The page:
3. Vocabulary Development
In order to truly read and write in English, ELLs must understand English word meanings. Some ELLs may be able to repeat or pronounce English words and phrases without really understanding them. They may be able to decode words and produce the appropriate sounds without extracting or constructing meaning.
ELLs initially learn word meanings best through explicit instruction in combination with rich opportunities to listen, observe, participate, and interact. Learners link word sounds to meanings through the context provided by predictable routines, concrete objects, pictures, gestures, physical movements, and experiential activities. ELLs also learn word meanings through listening to repeated readings, explicit explanations, and discussions of picture books on a variety of topics in fiction and nonfiction.
In addition to learning word definitions, ELLs need multiple exposures to new words in different contexts. They also need opportunities to use the words in meaningful contexts. For example, two ways to help ELLs achieve deeper understanding are (1) choosing which of two newly learned words best applies to a given situation and (2) ranking words according to meaningful criteria.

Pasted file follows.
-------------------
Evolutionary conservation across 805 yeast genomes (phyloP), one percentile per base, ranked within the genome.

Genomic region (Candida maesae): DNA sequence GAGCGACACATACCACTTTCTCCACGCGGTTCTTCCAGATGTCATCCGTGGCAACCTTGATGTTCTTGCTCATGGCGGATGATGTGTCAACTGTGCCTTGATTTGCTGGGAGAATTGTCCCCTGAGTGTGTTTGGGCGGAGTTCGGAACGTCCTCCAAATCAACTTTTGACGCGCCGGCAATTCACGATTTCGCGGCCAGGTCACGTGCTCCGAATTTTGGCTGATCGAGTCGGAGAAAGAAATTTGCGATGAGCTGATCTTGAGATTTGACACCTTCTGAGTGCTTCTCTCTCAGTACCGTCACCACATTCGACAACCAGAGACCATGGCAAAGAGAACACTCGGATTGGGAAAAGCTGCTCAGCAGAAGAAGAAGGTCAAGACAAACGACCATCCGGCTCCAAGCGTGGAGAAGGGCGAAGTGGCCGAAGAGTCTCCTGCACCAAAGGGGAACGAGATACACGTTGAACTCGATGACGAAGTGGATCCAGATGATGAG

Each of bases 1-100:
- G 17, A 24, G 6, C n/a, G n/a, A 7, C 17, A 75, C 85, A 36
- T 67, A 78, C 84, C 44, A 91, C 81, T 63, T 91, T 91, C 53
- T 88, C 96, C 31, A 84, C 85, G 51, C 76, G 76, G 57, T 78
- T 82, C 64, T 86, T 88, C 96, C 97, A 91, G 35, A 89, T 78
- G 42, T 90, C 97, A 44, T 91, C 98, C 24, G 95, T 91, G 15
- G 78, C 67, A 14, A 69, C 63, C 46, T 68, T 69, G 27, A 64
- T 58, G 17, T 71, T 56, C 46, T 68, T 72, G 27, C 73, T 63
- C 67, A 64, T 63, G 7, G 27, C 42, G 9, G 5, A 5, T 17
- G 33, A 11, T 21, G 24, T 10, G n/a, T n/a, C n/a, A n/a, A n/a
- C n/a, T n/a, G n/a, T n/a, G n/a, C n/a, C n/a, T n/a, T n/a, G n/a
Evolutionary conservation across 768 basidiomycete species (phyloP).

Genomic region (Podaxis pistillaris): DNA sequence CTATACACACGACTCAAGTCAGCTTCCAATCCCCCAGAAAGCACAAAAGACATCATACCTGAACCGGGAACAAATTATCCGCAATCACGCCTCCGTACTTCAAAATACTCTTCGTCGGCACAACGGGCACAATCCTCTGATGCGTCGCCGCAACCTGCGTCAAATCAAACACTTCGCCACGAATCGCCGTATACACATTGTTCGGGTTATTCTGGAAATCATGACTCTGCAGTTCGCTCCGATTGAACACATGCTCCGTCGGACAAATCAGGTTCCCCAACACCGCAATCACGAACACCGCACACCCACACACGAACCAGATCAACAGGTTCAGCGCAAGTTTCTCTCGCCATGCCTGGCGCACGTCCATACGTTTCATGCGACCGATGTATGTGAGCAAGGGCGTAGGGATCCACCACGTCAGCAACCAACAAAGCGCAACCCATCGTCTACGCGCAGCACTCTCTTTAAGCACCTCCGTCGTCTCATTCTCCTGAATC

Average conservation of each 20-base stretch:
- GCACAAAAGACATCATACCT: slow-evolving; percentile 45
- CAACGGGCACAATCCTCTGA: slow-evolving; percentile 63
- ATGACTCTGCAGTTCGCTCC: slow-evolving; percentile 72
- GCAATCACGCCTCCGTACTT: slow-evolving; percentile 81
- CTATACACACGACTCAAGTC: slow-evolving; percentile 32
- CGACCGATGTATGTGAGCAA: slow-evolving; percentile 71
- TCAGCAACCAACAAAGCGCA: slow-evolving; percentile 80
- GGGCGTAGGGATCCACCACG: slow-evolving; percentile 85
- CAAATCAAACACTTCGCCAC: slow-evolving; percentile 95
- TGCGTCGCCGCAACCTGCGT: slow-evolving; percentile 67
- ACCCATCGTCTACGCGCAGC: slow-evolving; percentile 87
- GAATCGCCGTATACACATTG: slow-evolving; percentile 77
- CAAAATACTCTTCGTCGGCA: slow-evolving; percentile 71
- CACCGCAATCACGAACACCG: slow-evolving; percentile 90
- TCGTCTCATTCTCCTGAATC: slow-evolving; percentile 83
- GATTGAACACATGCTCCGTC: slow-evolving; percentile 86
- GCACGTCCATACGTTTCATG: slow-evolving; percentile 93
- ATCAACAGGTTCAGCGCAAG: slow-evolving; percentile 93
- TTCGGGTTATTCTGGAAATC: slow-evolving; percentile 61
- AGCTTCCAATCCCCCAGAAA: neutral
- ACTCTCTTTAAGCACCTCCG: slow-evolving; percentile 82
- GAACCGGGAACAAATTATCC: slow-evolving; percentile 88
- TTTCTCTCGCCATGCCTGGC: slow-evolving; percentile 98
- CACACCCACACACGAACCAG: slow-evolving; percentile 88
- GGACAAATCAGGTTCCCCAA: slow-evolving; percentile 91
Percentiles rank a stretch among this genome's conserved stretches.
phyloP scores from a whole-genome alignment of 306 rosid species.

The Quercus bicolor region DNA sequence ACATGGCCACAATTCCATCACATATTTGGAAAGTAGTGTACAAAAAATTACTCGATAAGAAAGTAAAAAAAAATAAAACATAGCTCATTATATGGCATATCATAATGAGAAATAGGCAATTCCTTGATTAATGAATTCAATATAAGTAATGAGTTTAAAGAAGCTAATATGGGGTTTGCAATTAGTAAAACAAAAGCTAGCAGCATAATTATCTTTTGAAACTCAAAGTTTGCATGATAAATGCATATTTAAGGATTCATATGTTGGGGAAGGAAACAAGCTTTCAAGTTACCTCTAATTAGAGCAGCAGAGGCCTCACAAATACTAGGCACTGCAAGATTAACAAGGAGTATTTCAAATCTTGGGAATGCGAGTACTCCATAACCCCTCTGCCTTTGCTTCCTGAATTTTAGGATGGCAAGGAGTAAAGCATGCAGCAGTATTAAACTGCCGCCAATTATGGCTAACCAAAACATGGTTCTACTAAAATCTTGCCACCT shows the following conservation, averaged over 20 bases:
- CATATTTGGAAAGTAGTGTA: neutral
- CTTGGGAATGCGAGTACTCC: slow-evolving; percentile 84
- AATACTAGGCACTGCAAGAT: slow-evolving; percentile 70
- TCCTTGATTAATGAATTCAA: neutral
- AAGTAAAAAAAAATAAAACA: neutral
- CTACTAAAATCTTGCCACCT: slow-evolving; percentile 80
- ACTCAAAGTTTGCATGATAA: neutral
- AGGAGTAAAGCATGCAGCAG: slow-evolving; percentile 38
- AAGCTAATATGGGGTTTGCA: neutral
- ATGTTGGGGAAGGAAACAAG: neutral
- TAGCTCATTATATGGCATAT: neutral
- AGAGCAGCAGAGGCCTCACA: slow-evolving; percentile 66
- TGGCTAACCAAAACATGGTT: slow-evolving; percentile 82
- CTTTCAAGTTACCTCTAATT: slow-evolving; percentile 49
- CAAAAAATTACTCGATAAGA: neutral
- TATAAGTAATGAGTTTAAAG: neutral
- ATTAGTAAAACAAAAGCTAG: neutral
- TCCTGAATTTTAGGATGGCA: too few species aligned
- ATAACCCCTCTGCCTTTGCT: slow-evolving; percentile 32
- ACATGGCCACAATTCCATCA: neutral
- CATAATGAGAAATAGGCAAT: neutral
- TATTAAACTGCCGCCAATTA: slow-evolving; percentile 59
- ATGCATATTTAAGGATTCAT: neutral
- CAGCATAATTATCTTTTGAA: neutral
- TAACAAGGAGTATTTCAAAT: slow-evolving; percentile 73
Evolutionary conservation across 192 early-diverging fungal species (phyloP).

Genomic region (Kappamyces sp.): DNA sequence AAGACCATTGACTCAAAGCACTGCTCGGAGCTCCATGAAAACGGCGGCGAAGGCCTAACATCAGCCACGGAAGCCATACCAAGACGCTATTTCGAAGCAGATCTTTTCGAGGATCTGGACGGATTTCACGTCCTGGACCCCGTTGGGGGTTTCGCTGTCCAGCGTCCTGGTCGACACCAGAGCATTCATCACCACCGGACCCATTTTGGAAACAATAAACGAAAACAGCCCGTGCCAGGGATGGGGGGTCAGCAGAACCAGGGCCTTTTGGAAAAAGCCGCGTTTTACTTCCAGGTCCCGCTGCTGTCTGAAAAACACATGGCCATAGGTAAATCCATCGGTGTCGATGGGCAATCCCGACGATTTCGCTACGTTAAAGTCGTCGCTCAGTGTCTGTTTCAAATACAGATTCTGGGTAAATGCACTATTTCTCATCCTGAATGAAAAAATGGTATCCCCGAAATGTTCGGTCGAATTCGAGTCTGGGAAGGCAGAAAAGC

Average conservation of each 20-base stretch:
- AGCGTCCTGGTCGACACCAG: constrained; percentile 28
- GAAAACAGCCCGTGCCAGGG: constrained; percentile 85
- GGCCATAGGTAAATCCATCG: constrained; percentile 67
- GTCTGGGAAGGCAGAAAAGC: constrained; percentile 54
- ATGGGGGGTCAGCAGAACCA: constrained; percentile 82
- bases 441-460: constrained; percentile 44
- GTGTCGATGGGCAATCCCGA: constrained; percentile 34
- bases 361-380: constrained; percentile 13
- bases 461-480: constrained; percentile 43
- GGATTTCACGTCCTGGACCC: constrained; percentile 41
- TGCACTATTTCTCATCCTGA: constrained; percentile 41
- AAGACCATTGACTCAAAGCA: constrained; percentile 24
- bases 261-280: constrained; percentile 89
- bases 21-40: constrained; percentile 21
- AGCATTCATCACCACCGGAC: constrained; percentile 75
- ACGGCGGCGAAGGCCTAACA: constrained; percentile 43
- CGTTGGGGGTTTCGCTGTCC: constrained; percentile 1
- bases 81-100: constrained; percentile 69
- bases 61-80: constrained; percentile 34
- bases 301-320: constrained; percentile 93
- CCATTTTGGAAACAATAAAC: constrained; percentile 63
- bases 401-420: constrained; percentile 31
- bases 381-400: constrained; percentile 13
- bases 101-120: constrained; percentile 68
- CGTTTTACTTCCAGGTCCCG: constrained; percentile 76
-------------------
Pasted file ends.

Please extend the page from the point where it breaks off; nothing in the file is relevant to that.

ELLs may learn a single meaning for some words, such as fair, kid, log, will, and mean, and then fail to make sense of spoken or written language where these words represent alternative meanings. Homophones, such as to, too, two and due, dew, do,require explicit explanation, as do homographs, such as wind(noun) and wind (verb). ELLs may need explicit help in matching pronunciations with print forms of words (e.g., debris, chaos).
Most ELLs acquire the vocabulary involved in daily routines, play, and social interaction before they learn academic and rare words. Inferring the meaning of unknown words from context can be difficult for ELLs who may not fully understand that context.
ELLs need explicit instruction and practice in word analysis. Learning word roots and the meanings of common prefixes and suffixes helps ELLs to understand many unfamiliar words.